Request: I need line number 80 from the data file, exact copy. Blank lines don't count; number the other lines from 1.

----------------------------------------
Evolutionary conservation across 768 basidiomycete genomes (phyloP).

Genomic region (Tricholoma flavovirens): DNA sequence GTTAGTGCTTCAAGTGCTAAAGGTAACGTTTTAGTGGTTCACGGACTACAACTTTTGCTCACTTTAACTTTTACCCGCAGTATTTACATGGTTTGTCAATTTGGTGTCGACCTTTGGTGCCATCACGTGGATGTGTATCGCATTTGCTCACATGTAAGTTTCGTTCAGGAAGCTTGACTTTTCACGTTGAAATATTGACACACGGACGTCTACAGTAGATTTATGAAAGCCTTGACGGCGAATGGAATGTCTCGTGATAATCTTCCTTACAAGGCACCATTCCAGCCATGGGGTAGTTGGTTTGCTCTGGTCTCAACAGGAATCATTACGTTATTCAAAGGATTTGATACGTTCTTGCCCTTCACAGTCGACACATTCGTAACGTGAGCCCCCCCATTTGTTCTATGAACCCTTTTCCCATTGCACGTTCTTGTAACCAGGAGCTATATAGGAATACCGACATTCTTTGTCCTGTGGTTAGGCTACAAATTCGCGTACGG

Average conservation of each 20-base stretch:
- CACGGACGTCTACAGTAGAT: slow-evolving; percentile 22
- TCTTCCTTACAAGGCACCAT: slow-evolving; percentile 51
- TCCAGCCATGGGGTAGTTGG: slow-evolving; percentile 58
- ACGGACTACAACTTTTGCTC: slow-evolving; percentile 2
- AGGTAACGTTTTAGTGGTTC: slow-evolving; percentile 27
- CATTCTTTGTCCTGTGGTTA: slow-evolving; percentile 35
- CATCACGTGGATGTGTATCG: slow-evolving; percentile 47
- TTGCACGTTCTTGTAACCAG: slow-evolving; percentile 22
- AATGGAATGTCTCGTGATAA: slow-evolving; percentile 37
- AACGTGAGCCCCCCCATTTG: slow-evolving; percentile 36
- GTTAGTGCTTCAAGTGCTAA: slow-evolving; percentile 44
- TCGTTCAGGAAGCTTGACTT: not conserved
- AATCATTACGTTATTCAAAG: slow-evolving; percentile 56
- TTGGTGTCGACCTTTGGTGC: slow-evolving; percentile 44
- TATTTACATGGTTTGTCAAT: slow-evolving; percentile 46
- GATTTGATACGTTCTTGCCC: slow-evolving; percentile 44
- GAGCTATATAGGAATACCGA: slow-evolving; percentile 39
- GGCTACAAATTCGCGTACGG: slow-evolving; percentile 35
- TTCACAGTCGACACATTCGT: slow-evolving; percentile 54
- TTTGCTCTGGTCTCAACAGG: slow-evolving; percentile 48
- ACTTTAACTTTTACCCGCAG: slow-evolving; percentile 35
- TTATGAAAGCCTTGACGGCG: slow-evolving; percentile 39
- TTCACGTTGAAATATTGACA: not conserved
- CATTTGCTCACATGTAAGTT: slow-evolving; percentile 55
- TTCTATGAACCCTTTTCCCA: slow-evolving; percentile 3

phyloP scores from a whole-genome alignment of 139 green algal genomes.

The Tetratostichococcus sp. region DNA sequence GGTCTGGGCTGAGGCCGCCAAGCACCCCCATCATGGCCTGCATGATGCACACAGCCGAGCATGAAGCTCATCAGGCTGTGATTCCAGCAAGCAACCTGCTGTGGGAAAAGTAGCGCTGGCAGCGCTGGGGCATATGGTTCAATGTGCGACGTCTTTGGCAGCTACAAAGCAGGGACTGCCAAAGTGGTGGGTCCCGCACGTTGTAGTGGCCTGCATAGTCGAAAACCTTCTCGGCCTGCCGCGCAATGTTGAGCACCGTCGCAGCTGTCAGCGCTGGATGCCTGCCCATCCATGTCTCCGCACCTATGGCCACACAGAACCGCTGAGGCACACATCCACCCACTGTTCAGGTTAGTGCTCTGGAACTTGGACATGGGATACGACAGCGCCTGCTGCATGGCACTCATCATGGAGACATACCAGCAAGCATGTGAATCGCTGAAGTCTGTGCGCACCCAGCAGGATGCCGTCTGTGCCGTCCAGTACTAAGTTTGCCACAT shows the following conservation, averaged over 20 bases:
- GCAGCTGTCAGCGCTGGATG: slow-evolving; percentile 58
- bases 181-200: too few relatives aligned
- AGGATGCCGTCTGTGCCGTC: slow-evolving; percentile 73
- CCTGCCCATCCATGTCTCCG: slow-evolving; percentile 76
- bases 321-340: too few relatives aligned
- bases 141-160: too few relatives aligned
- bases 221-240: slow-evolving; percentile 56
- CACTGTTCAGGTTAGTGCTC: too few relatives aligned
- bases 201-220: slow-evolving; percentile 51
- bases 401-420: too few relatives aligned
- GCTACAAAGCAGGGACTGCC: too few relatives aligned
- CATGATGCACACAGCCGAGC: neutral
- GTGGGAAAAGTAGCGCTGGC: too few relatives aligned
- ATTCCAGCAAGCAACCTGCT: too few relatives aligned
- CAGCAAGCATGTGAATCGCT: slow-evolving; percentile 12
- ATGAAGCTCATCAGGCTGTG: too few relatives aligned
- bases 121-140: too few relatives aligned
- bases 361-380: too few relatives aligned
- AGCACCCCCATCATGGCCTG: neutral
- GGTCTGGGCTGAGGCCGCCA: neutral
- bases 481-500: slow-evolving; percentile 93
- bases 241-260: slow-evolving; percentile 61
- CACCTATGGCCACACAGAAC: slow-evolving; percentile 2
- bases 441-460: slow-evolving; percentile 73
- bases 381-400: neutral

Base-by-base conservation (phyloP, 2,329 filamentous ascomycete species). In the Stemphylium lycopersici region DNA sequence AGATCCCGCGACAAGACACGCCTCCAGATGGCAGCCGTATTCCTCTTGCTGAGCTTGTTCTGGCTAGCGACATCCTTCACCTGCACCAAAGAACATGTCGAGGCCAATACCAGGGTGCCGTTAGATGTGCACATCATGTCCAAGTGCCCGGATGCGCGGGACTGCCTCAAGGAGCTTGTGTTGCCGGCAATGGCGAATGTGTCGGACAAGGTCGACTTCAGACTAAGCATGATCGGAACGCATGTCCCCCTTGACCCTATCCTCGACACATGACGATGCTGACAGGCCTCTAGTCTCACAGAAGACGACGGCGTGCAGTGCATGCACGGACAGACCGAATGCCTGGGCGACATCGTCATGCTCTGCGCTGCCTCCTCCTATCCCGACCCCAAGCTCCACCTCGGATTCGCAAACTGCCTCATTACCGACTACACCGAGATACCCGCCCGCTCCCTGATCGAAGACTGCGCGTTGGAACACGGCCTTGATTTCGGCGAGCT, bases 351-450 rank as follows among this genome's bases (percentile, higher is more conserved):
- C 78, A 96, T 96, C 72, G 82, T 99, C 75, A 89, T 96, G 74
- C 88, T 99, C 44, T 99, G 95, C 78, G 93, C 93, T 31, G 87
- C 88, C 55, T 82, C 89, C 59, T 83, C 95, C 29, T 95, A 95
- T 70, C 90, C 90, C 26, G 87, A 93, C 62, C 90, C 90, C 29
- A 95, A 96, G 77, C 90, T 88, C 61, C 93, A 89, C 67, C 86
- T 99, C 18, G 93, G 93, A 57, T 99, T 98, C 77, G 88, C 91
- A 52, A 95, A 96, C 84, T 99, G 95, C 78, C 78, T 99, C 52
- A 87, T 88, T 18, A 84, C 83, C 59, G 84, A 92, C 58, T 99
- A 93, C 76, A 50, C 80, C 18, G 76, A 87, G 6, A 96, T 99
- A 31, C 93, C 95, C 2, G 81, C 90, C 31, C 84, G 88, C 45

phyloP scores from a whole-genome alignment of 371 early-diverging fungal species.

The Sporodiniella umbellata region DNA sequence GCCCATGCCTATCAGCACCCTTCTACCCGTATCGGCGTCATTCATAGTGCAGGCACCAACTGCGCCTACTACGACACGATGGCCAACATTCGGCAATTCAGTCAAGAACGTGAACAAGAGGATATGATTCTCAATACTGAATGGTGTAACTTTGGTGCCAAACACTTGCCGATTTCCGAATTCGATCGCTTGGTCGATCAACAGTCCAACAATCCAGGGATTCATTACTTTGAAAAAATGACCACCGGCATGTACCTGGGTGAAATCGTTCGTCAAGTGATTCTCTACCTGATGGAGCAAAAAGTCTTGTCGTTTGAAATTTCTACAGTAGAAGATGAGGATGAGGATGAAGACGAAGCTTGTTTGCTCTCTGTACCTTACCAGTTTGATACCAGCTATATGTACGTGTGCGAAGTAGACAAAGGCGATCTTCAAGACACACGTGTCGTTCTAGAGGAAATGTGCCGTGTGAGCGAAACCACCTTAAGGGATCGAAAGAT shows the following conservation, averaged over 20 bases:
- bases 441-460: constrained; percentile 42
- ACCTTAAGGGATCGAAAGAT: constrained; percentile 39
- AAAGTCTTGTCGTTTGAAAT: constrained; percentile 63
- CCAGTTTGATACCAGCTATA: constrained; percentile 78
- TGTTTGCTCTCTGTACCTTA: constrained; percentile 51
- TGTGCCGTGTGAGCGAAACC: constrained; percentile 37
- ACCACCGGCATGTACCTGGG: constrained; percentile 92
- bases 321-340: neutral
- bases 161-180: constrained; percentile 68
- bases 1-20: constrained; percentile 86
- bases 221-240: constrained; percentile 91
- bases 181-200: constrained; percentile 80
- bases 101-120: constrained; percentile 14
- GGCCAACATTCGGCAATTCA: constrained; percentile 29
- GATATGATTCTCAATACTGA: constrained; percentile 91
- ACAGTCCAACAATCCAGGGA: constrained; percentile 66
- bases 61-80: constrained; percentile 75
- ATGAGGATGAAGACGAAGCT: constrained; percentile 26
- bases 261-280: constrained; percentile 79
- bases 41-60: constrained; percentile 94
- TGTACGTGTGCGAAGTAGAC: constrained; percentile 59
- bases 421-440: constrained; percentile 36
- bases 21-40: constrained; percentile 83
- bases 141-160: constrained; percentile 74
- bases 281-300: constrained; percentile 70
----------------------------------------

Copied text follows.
- bases 181-200: constrained; percentile 80